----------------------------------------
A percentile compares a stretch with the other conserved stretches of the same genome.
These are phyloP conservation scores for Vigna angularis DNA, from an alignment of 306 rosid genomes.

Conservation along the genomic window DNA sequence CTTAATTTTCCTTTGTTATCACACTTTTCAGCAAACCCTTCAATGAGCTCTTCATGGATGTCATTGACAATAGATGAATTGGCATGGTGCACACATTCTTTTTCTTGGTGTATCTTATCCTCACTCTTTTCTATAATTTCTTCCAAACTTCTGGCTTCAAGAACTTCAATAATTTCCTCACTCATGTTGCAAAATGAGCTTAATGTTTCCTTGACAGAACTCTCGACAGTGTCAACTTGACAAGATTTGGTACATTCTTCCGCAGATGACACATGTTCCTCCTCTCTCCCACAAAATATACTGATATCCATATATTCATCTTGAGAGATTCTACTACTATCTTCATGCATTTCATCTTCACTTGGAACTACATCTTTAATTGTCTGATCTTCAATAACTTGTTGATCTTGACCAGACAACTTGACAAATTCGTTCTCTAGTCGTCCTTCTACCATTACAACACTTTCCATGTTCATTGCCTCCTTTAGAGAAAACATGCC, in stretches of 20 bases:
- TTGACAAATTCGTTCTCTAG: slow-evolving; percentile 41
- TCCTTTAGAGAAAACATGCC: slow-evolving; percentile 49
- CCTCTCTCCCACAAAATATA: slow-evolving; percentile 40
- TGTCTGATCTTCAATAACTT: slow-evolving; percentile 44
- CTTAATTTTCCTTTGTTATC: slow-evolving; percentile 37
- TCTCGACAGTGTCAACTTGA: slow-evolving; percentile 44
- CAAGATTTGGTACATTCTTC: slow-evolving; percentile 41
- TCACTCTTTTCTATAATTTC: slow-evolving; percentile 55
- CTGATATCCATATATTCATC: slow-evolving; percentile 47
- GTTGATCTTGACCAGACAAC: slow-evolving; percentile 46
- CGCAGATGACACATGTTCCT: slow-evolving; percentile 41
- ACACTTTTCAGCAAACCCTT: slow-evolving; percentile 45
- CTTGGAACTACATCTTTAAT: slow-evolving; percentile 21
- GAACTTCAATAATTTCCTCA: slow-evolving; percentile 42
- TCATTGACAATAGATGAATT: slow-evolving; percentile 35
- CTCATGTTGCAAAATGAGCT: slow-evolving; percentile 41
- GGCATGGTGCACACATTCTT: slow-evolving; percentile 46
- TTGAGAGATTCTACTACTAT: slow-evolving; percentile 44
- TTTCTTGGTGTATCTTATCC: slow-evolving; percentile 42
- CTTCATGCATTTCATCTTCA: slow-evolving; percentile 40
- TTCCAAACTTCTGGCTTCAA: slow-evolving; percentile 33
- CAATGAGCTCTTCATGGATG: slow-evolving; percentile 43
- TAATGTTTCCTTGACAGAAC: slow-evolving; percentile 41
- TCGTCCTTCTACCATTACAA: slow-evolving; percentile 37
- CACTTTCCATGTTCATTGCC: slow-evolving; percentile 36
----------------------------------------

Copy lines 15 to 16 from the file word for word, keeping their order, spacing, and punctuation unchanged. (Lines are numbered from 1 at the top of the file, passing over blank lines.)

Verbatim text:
- ACACTTTTCAGCAAACCCTT: slow-evolving; percentile 45
- CTTGGAACTACATCTTTAAT: slow-evolving; percentile 21